How to wash Vintage Clothing
Updated: May 8
You may be scared to wash your vintage, but I'm going to (hopefully!) reassure you, that it's not as hard as you may think. Trust me, you're going to LOVE washing your vintage clothing after this!
Washing vintage clothing
Don't forget, these pieces have been knocking about long before your trusty PJs or towels were ever born into this world, so they are much more resilient than thought of. Of course this all depends on the delicacy of the fabric, detailing, and condition of the item. For instance, I wouldn't recommend sticking a 1930s pure silk beaded gown with feathers on in the old Hotpoint.
So...How to wash vintage clothing...
For the majority of vintage, it's in pretty good knick already to be sold on to you and therefore would most likely withstand a delicate cycle with low spin at a maximum of 20 degrees. I do this with my 50s cotton dresses, 60s polyester dresses and my 70s maxi dresses with integral lining and man-made sheer layer. 80s pieces are much more of the same, cottons and manmade fabrics. The main rule is to never tumble dry. A 400 spin is usually just fine too, so they needn't be just dripping wet when you take them out. If they do feel too heavy, then lie them flat to dry. I am guilty and wack my 70s dagger collar shirts/ maxi dresses in my tumble dryer on a cold air delicate dry ,but are just so robust I think they might enter the new series of Gladiator coming back to our screens.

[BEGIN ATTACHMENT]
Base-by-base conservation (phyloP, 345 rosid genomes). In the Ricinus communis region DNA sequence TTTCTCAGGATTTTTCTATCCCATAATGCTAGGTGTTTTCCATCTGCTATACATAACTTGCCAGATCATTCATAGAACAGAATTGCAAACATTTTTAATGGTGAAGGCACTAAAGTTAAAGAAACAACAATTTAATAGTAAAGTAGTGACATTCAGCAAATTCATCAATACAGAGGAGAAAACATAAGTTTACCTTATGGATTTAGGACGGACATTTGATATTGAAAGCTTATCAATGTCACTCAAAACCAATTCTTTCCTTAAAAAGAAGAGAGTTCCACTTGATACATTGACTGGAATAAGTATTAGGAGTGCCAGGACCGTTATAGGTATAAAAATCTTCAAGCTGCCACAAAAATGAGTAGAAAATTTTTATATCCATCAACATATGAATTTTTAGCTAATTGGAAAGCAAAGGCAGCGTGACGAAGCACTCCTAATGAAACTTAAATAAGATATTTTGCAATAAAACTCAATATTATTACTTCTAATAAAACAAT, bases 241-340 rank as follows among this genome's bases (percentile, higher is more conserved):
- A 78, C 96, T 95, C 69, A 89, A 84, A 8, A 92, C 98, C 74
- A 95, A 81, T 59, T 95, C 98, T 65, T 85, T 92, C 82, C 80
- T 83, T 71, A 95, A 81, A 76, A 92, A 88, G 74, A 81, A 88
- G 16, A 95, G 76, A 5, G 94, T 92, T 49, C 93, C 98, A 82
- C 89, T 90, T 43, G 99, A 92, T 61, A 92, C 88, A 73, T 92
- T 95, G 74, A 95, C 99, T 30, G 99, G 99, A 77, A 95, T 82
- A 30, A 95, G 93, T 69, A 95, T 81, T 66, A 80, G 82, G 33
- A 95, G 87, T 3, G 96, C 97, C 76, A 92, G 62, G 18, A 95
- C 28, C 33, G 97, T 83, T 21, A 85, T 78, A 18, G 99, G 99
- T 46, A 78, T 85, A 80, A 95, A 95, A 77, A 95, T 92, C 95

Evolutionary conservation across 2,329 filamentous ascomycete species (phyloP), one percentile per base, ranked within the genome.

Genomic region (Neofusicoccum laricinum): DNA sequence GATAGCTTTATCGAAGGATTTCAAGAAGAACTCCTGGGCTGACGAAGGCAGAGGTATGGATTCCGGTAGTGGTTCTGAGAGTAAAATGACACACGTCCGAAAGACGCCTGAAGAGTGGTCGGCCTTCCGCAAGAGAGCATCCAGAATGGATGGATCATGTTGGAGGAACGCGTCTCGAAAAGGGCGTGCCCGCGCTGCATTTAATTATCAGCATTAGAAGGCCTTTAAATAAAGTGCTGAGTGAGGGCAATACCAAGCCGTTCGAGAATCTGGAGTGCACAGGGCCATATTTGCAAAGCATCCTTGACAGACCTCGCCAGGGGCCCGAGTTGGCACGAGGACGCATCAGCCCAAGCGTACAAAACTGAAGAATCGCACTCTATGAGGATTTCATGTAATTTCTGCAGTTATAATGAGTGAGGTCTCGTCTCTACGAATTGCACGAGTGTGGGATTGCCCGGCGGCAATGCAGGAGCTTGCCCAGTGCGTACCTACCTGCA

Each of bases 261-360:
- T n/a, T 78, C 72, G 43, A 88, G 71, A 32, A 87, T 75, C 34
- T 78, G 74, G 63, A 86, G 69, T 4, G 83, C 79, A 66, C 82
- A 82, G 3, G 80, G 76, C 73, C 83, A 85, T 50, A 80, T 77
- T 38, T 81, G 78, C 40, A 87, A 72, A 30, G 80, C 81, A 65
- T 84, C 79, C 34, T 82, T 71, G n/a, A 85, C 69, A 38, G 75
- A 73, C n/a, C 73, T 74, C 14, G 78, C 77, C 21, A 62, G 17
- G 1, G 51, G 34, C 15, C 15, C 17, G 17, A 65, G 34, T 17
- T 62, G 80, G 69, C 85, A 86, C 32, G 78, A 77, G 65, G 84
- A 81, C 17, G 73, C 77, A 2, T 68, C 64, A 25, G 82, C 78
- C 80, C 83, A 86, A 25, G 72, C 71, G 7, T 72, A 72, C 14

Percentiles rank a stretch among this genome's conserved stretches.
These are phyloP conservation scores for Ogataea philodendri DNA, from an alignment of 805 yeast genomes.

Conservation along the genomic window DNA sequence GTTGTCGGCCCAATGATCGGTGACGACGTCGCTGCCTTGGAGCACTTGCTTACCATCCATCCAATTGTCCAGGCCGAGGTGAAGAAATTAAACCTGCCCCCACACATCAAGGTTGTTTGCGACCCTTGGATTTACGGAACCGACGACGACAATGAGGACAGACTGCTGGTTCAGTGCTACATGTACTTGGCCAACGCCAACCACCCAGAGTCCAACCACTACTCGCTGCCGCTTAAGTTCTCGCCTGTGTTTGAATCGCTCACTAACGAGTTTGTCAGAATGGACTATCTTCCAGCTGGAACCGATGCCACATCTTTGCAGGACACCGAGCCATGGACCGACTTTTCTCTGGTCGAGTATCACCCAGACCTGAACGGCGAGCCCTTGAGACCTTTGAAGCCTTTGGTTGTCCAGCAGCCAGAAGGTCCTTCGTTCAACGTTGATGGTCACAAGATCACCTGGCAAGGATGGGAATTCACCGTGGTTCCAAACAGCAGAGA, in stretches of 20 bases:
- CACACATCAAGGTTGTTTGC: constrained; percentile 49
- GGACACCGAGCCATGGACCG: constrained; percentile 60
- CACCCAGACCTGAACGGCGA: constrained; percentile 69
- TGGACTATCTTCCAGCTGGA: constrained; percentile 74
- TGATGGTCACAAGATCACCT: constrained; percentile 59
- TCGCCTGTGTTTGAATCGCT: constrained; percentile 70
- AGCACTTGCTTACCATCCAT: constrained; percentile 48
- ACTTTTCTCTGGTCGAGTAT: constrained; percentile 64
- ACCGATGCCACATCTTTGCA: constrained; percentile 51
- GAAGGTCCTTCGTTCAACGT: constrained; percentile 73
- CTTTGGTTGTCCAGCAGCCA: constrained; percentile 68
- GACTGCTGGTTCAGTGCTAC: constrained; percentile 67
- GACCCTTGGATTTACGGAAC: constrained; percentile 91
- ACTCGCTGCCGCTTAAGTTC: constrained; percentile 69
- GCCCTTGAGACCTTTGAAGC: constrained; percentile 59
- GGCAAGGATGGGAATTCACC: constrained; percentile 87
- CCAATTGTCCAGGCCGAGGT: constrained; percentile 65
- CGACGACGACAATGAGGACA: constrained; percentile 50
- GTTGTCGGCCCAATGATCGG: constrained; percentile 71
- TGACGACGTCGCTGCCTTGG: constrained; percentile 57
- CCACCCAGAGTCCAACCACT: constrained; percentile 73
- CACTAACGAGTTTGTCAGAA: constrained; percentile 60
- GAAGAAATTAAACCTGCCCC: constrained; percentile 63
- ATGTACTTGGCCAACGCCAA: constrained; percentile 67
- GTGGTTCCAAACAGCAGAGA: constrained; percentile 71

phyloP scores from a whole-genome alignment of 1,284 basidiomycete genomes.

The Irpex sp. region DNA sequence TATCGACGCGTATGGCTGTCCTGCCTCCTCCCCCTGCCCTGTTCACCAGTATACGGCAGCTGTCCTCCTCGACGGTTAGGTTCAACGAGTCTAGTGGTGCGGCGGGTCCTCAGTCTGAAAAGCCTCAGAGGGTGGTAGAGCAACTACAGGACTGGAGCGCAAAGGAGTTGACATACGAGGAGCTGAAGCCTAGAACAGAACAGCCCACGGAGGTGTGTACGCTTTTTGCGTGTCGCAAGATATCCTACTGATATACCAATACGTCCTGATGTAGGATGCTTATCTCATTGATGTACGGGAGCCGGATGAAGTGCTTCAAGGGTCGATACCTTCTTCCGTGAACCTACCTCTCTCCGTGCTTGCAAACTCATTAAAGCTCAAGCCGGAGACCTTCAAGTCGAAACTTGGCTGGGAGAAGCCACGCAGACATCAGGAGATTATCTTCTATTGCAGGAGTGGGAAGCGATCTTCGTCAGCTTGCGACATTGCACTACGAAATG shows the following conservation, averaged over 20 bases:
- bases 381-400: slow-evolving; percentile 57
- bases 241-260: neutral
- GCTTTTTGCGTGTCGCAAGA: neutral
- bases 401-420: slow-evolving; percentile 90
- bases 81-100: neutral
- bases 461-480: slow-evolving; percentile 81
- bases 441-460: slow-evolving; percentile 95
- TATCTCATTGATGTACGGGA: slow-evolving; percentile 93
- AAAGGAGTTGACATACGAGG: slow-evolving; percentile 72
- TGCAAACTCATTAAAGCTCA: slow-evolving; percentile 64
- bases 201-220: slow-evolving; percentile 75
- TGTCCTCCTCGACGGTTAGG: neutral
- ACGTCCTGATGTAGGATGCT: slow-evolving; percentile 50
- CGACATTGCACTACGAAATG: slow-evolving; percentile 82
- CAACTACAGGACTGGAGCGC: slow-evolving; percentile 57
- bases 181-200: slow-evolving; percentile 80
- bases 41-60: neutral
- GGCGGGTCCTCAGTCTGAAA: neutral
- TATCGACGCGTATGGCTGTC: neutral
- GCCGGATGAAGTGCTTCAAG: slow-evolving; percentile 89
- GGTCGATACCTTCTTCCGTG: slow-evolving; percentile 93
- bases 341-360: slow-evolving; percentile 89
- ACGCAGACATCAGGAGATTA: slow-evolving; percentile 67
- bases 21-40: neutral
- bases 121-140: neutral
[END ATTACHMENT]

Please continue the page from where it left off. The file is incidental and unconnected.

I use normal washing detergent and fabric conditioner too, although for wool and cashmeres, hair conditioner is really good. Again, vintage wools and cashmeres are fine on a delicate/wool cycle on 20 degree maximum.
For older pieces or things which seem tricky, hand washing in a sink with load of patience and commitment is the one.
How to hand wash
First of all, make sure that your sink or bath is clean and make sure that the zips and buttons are done up so that nothing snags as you are moving the fabric about in the water. Add your detergent and warm water before you fully submerge the item of clothing. Imagine you're washing your body but don't be too rough, before rinsing in clear water at least 2 times. Wring it out as much as you can before lying it flat to dry.
Now go on, take the leap and go for it!